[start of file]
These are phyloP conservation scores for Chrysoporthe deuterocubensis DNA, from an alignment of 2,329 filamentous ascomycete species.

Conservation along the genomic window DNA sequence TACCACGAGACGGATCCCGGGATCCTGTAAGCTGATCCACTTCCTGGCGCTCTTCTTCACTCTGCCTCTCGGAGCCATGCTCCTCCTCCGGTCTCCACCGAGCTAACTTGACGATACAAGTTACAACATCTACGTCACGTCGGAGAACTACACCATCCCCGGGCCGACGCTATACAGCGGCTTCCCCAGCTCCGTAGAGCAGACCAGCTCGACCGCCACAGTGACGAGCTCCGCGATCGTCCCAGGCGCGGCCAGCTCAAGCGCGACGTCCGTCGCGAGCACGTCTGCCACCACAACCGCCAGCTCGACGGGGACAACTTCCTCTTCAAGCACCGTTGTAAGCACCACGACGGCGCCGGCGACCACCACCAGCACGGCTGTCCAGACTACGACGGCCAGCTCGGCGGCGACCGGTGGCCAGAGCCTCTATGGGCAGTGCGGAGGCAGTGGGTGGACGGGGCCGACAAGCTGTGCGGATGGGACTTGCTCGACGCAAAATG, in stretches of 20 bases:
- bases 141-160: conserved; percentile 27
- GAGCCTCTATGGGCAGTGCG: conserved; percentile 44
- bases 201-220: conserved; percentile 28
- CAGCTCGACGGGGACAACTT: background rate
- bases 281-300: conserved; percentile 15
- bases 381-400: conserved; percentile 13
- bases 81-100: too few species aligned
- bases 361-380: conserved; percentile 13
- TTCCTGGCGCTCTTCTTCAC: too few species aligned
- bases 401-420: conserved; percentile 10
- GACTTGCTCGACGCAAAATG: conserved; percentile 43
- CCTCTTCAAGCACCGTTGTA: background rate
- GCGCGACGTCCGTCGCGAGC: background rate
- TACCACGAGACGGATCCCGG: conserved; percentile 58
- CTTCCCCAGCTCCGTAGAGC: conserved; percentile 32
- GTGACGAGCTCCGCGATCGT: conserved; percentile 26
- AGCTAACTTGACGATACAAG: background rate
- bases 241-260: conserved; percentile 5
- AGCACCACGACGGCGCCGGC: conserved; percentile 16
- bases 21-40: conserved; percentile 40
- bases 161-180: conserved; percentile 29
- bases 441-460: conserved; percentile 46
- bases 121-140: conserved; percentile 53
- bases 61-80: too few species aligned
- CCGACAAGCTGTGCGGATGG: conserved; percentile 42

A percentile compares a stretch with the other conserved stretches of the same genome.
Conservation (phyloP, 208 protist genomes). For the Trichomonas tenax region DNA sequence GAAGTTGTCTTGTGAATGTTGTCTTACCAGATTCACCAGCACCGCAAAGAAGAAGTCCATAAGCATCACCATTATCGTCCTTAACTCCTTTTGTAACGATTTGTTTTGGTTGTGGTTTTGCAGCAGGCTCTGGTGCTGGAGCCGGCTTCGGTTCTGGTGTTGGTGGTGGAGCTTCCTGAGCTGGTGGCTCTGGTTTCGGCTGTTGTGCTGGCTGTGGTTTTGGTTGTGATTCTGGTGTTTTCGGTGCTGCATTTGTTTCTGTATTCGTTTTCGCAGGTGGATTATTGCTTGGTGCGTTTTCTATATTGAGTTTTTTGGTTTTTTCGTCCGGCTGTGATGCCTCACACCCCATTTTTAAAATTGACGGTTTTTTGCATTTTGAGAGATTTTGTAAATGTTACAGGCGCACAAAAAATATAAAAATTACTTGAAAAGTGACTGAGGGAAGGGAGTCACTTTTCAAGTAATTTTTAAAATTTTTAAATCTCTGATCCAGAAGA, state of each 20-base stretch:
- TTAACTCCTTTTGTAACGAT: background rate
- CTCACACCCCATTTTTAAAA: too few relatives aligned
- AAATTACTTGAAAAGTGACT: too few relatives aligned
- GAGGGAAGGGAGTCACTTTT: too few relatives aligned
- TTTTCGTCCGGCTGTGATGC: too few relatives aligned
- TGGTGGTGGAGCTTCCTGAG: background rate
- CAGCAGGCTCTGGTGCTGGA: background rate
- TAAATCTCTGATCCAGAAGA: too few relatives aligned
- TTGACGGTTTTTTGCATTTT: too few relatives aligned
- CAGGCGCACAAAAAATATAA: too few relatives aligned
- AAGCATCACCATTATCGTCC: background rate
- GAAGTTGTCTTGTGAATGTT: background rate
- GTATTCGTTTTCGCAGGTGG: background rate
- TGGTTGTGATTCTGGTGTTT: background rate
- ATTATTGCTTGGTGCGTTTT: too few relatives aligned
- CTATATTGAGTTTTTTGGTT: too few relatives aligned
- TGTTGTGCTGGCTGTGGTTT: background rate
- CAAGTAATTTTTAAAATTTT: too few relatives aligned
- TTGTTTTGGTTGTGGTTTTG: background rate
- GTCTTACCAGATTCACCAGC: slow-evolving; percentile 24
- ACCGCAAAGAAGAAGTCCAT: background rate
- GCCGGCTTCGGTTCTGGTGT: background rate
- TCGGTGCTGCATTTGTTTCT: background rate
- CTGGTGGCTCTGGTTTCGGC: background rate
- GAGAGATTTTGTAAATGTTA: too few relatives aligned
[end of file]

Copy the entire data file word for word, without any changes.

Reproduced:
These are phyloP conservation scores for Chrysoporthe deuterocubensis DNA, from an alignment of 2,329 filamentous ascomycete species.

Conservation along the genomic window DNA sequence TACCACGAGACGGATCCCGGGATCCTGTAAGCTGATCCACTTCCTGGCGCTCTTCTTCACTCTGCCTCTCGGAGCCATGCTCCTCCTCCGGTCTCCACCGAGCTAACTTGACGATACAAGTTACAACATCTACGTCACGTCGGAGAACTACACCATCCCCGGGCCGACGCTATACAGCGGCTTCCCCAGCTCCGTAGAGCAGACCAGCTCGACCGCCACAGTGACGAGCTCCGCGATCGTCCCAGGCGCGGCCAGCTCAAGCGCGACGTCCGTCGCGAGCACGTCTGCCACCACAACCGCCAGCTCGACGGGGACAACTTCCTCTTCAAGCACCGTTGTAAGCACCACGACGGCGCCGGCGACCACCACCAGCACGGCTGTCCAGACTACGACGGCCAGCTCGGCGGCGACCGGTGGCCAGAGCCTCTATGGGCAGTGCGGAGGCAGTGGGTGGACGGGGCCGACAAGCTGTGCGGATGGGACTTGCTCGACGCAAAATG, in stretches of 20 bases:
- bases 141-160: conserved; percentile 27
- GAGCCTCTATGGGCAGTGCG: conserved; percentile 44
- bases 201-220: conserved; percentile 28
- CAGCTCGACGGGGACAACTT: background rate
- bases 281-300: conserved; percentile 15
- bases 381-400: conserved; percentile 13
- bases 81-100: too few species aligned
- bases 361-380: conserved; percentile 13
- TTCCTGGCGCTCTTCTTCAC: too few species aligned
- bases 401-420: conserved; percentile 10
- GACTTGCTCGACGCAAAATG: conserved; percentile 43
- CCTCTTCAAGCACCGTTGTA: background rate
- GCGCGACGTCCGTCGCGAGC: background rate
- TACCACGAGACGGATCCCGG: conserved; percentile 58
- CTTCCCCAGCTCCGTAGAGC: conserved; percentile 32
- GTGACGAGCTCCGCGATCGT: conserved; percentile 26
- AGCTAACTTGACGATACAAG: background rate
- bases 241-260: conserved; percentile 5
- AGCACCACGACGGCGCCGGC: conserved; percentile 16
- bases 21-40: conserved; percentile 40
- bases 161-180: conserved; percentile 29
- bases 441-460: conserved; percentile 46
- bases 121-140: conserved; percentile 53
- bases 61-80: too few species aligned
- CCGACAAGCTGTGCGGATGG: conserved; percentile 42

A percentile compares a stretch with the other conserved stretches of the same genome.
Conservation (phyloP, 208 protist genomes). For the Trichomonas tenax region DNA sequence GAAGTTGTCTTGTGAATGTTGTCTTACCAGATTCACCAGCACCGCAAAGAAGAAGTCCATAAGCATCACCATTATCGTCCTTAACTCCTTTTGTAACGATTTGTTTTGGTTGTGGTTTTGCAGCAGGCTCTGGTGCTGGAGCCGGCTTCGGTTCTGGTGTTGGTGGTGGAGCTTCCTGAGCTGGTGGCTCTGGTTTCGGCTGTTGTGCTGGCTGTGGTTTTGGTTGTGATTCTGGTGTTTTCGGTGCTGCATTTGTTTCTGTATTCGTTTTCGCAGGTGGATTATTGCTTGGTGCGTTTTCTATATTGAGTTTTTTGGTTTTTTCGTCCGGCTGTGATGCCTCACACCCCATTTTTAAAATTGACGGTTTTTTGCATTTTGAGAGATTTTGTAAATGTTACAGGCGCACAAAAAATATAAAAATTACTTGAAAAGTGACTGAGGGAAGGGAGTCACTTTTCAAGTAATTTTTAAAATTTTTAAATCTCTGATCCAGAAGA, state of each 20-base stretch:
- TTAACTCCTTTTGTAACGAT: background rate
- CTCACACCCCATTTTTAAAA: too few relatives aligned
- AAATTACTTGAAAAGTGACT: too few relatives aligned
- GAGGGAAGGGAGTCACTTTT: too few relatives aligned
- TTTTCGTCCGGCTGTGATGC: too few relatives aligned
- TGGTGGTGGAGCTTCCTGAG: background rate
- CAGCAGGCTCTGGTGCTGGA: background rate
- TAAATCTCTGATCCAGAAGA: too few relatives aligned
- TTGACGGTTTTTTGCATTTT: too few relatives aligned
- CAGGCGCACAAAAAATATAA: too few relatives aligned
- AAGCATCACCATTATCGTCC: background rate
- GAAGTTGTCTTGTGAATGTT: background rate
- GTATTCGTTTTCGCAGGTGG: background rate
- TGGTTGTGATTCTGGTGTTT: background rate
- ATTATTGCTTGGTGCGTTTT: too few relatives aligned
- CTATATTGAGTTTTTTGGTT: too few relatives aligned
- TGTTGTGCTGGCTGTGGTTT: background rate
- CAAGTAATTTTTAAAATTTT: too few relatives aligned
- TTGTTTTGGTTGTGGTTTTG: background rate
- GTCTTACCAGATTCACCAGC: slow-evolving; percentile 24
- ACCGCAAAGAAGAAGTCCAT: background rate
- GCCGGCTTCGGTTCTGGTGT: background rate
- TCGGTGCTGCATTTGTTTCT: background rate
- CTGGTGGCTCTGGTTTCGGC: background rate
- GAGAGATTTTGTAAATGTTA: too few relatives aligned